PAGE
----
SEC Report on Internal Controls, Cybersecurity

By:  Tom Gorman

Cyber-security has become – or perhaps should be – a key area of concern for every enterprise. The risks are substantial for the firm, its shareholders, executives and customers as recent cases illustrate. Every enterprise large or small is a potential victim. The losses can and often are substantial not just in dollars but also in trust, customers and more. The Commission has issued guidance. The agency has also brought enforcement actions.

Now, however, the Commission has issued a report based on nine investigations of firms involved in a variety of industries, cautioning about cyber risks in the context of the firm’s obligations to maintain proper internal controls. Report of Investigation Pursuant to Section 21(a) of the Exchange Act Regarding Certain Cyber-Related Frauds Perpetrated Against Public Companies, October 16, 2018.

Report

The Report involved investigations of issuers in lines of business that ranged from technology, machinery, real estate and energy to financial and consumer goods. Each intrusion centered on the use of email. Each intrusion succeeded in part because of a human component – a lack of training, failure to understand controls or properly apply them. Collectively the companies lost millions of dollars.

The schemes were not sophisticated. The intruders generally employed one of two methods. The first centered on the use of emails from non-affiliates of the firm to company executives using spoofed email domains and addresses. Typically the email went to finance personnel who were directed to coordinate with outside counsel to complete a deal or transaction. The law firm and attorney names were real. Eventually the intruder would claim that there was a time-sensitive deal or that funds were required for a foreign transaction and request a transfer of funds. The emails in these cases often contained simple errors.

The second centered on impersonating an issuer’s vendors. This scheme usually began with identifying venders of the firm, penetrating their system and then forwarding emails to the company. The intruders would typically correspond with issuer personal responsible for procuring goods from vendors. They would be requested to initiate changes to the vendor’s banking information. The requests included fraudulent account information. As in the first variation, eventually funds would be wired. Overall the nine issuers involved here lost millions of dollars, most of which have not been recovered.

None of the issuers involved in the underlying investigations were charged. Rather, the investigations are being used to emphasize the fact that cyber-security “presents ongoing risks and threats to our capital markets and to companies operating in all industries. . .” Cyber security risks and management are thus crucial to every issuer. This is particularly true in view of their obligations under Exchange Act section 13(b)(2)(B).

The internal controls provisions of the Exchange Act require that the firm implement a system of internal accounting controls sufficient to provide reasonable assurances that transactions are executed in accord with management’s authorization and that access to assets is only permitted as authorized. Accordingly, when assessing the adequacy of internal controls, it is imperative to consider cyber-security risks. Those risks are well illustrated by the nine investigations here where the “frauds were not sophisticated. . . [and relied] on technology to search for both weaknesses in policies and procedures and human vulnerabilities that rendered the control environment ineffective.” Having systems which factor in cyber-related threats and the related human vulnerabilities, is thus critical, the Report notes.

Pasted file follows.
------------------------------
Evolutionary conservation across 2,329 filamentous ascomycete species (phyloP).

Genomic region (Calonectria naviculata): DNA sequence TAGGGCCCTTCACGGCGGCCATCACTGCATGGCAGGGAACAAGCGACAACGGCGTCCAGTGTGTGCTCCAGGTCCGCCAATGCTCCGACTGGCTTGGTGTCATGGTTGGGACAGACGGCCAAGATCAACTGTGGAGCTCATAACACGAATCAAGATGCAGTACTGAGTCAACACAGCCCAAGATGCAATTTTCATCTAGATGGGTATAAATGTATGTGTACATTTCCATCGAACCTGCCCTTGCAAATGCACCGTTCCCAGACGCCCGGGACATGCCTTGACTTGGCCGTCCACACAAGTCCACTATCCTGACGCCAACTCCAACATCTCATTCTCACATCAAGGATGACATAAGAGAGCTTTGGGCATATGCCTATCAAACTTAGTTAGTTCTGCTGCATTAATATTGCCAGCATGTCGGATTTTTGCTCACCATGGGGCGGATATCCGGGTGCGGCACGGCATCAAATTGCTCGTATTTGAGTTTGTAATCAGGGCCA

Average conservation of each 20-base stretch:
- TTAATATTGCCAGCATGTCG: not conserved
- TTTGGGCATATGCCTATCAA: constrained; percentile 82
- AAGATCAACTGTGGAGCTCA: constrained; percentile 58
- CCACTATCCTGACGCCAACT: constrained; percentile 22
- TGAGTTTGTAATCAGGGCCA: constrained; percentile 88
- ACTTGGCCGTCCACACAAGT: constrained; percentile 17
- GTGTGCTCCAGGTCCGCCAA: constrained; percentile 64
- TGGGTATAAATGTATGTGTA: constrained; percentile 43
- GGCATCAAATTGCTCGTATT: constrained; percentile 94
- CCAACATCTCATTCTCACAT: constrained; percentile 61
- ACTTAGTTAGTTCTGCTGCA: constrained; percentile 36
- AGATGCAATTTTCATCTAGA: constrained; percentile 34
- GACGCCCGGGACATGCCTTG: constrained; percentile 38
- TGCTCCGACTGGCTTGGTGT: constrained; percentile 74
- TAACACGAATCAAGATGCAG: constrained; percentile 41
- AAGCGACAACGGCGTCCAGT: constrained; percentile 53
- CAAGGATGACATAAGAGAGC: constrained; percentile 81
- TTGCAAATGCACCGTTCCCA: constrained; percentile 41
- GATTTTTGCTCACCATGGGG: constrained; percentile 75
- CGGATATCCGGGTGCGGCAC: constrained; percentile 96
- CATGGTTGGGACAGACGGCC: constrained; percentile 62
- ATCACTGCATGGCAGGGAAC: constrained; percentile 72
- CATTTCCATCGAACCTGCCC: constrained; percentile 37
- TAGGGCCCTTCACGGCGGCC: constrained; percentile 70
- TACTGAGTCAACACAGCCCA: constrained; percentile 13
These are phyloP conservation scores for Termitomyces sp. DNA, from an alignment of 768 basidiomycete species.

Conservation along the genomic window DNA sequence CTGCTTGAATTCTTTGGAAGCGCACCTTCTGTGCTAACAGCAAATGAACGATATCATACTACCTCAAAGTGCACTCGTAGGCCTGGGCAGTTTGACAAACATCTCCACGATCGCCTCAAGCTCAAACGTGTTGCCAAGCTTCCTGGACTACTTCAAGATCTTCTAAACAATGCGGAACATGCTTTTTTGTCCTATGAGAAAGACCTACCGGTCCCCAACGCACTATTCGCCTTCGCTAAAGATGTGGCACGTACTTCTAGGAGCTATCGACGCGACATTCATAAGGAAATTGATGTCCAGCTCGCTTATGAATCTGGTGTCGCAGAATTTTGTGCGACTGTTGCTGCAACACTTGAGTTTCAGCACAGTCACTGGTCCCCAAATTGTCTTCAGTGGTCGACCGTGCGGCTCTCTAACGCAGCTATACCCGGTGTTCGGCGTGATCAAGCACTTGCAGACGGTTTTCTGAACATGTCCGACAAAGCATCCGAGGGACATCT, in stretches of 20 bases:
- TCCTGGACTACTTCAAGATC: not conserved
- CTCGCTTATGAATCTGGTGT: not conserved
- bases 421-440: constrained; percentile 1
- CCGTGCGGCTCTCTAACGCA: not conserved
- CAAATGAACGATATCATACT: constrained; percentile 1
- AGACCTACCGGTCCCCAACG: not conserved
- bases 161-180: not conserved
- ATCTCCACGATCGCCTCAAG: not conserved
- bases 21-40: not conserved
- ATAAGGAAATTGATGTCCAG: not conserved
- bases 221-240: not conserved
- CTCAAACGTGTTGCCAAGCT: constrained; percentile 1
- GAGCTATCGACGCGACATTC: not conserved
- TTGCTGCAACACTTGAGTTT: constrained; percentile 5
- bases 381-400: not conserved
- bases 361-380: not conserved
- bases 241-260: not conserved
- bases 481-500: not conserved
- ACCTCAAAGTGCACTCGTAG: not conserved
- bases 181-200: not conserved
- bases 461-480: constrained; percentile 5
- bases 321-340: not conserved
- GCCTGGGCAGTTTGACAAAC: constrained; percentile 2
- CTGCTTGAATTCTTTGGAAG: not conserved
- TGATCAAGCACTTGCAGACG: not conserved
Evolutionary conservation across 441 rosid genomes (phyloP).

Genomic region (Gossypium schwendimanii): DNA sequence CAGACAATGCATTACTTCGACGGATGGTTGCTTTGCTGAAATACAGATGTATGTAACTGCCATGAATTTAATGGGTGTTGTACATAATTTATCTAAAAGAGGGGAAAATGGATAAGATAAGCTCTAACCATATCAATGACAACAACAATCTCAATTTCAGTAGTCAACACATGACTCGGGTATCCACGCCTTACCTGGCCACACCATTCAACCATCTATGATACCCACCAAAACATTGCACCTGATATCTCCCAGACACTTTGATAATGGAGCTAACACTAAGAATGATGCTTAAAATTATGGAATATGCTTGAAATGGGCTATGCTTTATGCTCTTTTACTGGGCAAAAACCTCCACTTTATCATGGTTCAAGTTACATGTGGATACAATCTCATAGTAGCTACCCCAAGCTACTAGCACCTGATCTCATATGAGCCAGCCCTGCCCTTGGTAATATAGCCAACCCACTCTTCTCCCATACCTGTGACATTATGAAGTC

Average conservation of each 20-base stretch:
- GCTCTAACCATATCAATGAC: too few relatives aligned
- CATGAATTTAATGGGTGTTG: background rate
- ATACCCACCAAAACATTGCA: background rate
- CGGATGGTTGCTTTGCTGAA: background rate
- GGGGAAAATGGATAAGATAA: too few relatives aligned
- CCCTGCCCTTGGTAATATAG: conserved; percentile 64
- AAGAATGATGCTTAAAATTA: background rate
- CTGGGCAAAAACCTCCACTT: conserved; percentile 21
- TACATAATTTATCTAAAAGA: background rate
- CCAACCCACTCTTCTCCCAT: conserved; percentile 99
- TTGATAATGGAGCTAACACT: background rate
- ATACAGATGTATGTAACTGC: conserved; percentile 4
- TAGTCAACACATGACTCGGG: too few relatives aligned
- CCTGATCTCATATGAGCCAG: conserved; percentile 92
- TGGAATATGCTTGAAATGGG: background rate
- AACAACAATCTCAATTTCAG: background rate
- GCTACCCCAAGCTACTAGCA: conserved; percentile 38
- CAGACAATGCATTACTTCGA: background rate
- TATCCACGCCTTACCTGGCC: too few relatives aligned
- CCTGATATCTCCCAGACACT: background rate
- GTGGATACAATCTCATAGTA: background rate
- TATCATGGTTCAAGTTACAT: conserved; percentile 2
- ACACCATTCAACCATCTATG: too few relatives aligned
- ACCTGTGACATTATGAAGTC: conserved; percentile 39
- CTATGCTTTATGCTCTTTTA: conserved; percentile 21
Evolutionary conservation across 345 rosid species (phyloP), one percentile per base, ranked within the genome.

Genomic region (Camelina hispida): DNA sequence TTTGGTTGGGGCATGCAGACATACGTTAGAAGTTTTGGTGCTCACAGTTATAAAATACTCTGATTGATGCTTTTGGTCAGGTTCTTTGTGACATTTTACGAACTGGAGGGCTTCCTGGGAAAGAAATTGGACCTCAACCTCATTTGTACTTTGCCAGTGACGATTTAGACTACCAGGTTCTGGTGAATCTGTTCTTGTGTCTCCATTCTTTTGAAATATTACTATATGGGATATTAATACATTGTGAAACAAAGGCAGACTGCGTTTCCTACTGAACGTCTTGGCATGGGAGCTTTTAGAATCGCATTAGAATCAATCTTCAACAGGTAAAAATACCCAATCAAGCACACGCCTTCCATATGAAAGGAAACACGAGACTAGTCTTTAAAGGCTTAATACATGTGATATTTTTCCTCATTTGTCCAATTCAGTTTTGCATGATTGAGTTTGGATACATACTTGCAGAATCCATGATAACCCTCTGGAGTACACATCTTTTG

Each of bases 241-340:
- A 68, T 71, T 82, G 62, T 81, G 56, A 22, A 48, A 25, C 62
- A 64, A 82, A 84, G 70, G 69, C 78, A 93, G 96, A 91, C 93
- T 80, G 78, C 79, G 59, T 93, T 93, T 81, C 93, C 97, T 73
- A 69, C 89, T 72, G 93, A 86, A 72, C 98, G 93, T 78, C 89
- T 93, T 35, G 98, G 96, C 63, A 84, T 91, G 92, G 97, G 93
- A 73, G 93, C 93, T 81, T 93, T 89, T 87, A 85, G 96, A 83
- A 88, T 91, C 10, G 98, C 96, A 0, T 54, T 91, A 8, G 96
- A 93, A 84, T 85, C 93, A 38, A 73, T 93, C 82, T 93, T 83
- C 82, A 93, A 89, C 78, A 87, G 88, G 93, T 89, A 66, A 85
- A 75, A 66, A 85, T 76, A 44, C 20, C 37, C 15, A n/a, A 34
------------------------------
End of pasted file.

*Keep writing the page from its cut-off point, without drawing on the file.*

The Report concludes by noting that “the Commission is not suggesting that every issuer that is the victim of a cyber-related scam is . . . in violation of . . .” the securities laws. Rather, the lesson to be drawn from the Report and the underlying investigations is that “internal accounting controls may need to be reassessed in light of the emerging risks, including risks arising from cyber-related frauds.”

Comment

The report repeatedly cites to the history of the internal control provisions and earlier Commission guidance. Viewed in this context the report ties directly to the traditional view of the agency on internal controls. Indeed, that view is frequently seen in financial fraud cases and actions based on the Foreign Corrupt Practices Act.

The report does, however, reach beyond the traditional view of the Commission in this area. A key point of emphasis is the “human” element of controls. This is illustrated in the examples of conduct where there was an intrusion discussed in the Report. The schemes were not sophisticated. There were red flags. Yet the intrusion succeeded because those in charge were fooled, missed the red flags or were not well trained – the human element of internal controls.

While the Report does not develop the “human” element of internal controls in any real sense, the references are noteworthy if for no other reason than this point has traditionally not been emphasized. This human element is in many senses an implementation and training point – properly implementing internal controls requires training and the proper environment. As the examples in the Report illustrate, intrusions are often based on simple schemes. To thwart them, however, there must be proper controls, implemented in an appropriate environment through adequate training – the new element to SEC internal controls.

Extraterritorial Application of The GDPR

By:  Ron Moscona, Jamie Nafziger and Clint Conner

The EU General Data Protection Regulation (GDPR), which is billed as the most important development in data privacy regulation in at least 20 years, arrived with a bang in May of this year and companies have been scrambling to implement compliance measures that will avoid its stiff penalties.   Companies are still struggling to understand the GDPR’s implications and all of the ways it might affect their businesses.

UNCERTAINTY RELATING TO ENFORCEMENT OUTSIDE THE EU